A North Korean soldier fled to South Korea early on Saturday, the military in Seoul said, the first such defection since a number of guard posts were blown up at the border this week.
South Korean soldiers escorted the defector to safety after finding him moving south of the eastern side of the military demarcation line that bisects the Koreas, South Korea’s Joint Chiefs of Staff said in a statement.
"A North Korean soldier was detected crossing the military demarcation line" by South Korean troops using surveillance equipment, the military Joint Chiefs of Staff (JCS) said in a statement.
"The soldier is safely in our custody," it said. "Related agencies plan to investigate him regarding the details of how he came to the South."
The Joint Chiefs of Staff said it had not observed any unusual activity from North Korean troops in the area where the defection happened.
It comes as the North and South Korea have pushed to implement a wide-ranging military agreement reached in September to reduce tensions across their border.
South Korea’s Defence Ministry said on Friday the Korean militaries completed removing 20 front-line guard posts and land mines from a border area where they plan to start their first-ever joint search for remains of soldiers killed during the 1950-53 Korean War.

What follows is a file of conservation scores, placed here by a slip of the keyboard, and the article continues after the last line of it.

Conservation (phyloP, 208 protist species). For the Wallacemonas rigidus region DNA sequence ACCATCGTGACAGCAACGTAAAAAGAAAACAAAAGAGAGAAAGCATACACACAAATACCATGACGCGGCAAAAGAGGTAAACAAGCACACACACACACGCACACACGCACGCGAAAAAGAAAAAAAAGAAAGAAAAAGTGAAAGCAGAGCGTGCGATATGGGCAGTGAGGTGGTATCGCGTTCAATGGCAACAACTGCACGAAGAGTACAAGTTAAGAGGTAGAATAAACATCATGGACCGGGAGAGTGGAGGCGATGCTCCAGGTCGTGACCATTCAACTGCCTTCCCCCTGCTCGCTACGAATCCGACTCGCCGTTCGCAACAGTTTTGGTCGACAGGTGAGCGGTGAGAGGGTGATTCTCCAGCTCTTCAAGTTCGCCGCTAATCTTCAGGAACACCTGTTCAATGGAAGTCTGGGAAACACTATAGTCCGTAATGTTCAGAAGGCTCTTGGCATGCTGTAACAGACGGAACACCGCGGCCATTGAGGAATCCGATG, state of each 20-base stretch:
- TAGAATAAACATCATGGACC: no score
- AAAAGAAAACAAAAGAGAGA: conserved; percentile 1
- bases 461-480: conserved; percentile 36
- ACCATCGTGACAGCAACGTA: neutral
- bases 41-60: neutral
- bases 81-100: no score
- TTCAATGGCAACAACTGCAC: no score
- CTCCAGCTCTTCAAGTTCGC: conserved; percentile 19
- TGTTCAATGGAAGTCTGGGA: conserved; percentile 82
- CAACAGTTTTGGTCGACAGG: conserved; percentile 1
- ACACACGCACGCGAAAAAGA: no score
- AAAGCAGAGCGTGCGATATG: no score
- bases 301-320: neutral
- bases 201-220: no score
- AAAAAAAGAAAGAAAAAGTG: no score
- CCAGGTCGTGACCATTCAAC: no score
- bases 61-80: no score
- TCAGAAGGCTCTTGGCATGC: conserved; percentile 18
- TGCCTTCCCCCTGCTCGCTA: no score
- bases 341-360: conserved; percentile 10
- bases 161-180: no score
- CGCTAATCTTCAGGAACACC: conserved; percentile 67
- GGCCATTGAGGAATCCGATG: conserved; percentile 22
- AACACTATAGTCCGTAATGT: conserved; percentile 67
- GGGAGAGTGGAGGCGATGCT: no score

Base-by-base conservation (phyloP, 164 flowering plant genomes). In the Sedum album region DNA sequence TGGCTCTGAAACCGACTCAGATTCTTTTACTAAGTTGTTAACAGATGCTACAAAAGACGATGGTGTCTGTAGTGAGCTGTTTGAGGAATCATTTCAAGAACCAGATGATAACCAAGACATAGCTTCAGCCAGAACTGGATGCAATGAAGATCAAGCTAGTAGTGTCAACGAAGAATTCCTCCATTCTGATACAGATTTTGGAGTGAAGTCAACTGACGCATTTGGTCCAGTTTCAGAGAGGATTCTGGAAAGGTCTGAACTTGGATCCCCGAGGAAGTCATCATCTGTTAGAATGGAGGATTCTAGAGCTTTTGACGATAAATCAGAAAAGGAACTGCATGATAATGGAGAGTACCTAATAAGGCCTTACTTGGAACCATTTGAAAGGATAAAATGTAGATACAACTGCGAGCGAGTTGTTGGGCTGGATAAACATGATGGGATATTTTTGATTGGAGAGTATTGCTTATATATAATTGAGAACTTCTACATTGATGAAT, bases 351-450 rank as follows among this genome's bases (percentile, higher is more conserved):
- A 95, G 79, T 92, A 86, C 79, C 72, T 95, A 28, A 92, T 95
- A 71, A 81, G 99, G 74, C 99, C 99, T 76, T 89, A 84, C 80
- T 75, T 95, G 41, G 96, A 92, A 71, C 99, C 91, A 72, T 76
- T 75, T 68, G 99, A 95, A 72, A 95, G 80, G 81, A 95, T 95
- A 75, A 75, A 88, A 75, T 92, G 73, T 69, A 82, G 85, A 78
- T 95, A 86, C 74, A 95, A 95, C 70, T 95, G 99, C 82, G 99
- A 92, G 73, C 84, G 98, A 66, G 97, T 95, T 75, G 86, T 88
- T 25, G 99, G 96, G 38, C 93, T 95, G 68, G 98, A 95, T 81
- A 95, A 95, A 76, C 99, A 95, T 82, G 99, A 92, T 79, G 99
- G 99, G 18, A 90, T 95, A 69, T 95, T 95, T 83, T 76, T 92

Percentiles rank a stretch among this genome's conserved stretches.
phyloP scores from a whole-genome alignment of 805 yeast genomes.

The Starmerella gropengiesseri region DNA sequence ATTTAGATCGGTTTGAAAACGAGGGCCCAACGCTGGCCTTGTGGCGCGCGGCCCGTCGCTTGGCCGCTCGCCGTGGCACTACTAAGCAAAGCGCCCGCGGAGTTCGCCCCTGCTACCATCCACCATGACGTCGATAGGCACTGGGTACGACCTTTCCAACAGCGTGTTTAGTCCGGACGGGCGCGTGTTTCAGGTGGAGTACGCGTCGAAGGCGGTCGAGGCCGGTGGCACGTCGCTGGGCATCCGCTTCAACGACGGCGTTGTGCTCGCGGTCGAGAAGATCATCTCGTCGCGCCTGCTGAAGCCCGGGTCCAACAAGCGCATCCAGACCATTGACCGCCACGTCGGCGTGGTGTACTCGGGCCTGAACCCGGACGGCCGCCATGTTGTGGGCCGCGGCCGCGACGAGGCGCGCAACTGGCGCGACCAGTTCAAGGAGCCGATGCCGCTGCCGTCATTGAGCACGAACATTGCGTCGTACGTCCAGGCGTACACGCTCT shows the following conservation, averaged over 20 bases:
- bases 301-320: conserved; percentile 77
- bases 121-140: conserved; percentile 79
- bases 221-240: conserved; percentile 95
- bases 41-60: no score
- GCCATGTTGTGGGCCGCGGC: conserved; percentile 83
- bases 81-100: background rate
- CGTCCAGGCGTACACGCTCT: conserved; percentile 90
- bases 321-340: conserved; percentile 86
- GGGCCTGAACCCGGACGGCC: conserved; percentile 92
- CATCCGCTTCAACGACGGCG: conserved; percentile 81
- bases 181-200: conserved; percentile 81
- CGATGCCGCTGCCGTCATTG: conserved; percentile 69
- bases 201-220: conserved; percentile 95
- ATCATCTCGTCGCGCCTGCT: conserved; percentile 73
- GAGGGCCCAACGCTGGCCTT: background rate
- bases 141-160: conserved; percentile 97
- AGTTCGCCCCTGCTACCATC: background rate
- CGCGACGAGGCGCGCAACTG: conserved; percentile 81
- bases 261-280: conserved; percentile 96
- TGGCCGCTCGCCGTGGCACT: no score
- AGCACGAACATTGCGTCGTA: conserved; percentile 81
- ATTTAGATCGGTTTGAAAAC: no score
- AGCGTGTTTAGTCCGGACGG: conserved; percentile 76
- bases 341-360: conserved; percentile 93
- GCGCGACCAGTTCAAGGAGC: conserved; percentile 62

The Koreas and the US-led UN. Command recently finished removing firearms and troops from a jointly controlled area at the border village of Panmunjom, and eventually plan to allow tourists to freely move around there.
However, experts downplayed the chances of seeing similar defections.
Martyn Williams, a North Korea analyst, said there was was "still considerable security" along the border.
"It’s not easier for anyone to get close to the border so while this soldier might have seen a chance, it’s probably still an incredibly risky thing to do," he told The Telegraph.
Last November, a North Korean soldier was critically wounded in the jointly controlled area after he fled to the South amid a hail of bullets fired by his former comrades.
More than 30,000 North Korean civilians have fled their homeland but most flee across the porous frontier with China, and rarely across the inter-Korean border which is fortified with minefields and barbed wire.